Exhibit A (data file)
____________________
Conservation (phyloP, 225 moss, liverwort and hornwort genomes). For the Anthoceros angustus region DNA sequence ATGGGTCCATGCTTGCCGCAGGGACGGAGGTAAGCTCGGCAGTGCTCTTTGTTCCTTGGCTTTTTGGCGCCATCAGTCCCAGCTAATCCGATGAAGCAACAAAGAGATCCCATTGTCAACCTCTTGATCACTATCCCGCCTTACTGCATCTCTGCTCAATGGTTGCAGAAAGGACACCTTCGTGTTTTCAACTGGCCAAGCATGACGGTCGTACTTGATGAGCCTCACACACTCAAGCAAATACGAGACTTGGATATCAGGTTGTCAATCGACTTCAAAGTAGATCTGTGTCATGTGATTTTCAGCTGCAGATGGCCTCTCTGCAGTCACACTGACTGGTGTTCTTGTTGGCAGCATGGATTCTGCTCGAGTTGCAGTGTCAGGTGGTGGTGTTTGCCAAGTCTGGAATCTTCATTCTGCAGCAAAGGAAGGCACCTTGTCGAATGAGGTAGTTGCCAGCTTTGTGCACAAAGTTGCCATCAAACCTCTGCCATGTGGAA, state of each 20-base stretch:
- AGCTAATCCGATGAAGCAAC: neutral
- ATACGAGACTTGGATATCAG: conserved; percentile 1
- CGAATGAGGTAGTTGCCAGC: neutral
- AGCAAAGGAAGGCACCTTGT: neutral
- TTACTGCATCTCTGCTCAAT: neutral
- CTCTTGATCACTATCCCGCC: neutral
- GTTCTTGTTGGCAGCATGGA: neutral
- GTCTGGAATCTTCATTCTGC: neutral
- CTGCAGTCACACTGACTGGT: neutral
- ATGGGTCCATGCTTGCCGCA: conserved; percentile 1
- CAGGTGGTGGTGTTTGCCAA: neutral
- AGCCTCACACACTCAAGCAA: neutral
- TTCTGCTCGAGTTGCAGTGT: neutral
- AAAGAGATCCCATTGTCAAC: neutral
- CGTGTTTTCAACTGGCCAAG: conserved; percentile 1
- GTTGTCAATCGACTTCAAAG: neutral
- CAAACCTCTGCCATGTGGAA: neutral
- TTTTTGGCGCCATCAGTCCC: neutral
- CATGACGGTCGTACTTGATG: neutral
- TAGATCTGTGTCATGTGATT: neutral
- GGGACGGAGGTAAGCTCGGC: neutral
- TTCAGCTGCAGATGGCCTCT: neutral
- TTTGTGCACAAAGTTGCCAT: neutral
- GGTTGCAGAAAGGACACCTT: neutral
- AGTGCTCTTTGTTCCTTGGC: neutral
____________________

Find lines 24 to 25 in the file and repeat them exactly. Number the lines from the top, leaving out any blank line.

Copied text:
- TTTGTGCACAAAGTTGCCAT: neutral
- GGTTGCAGAAAGGACACCTT: neutral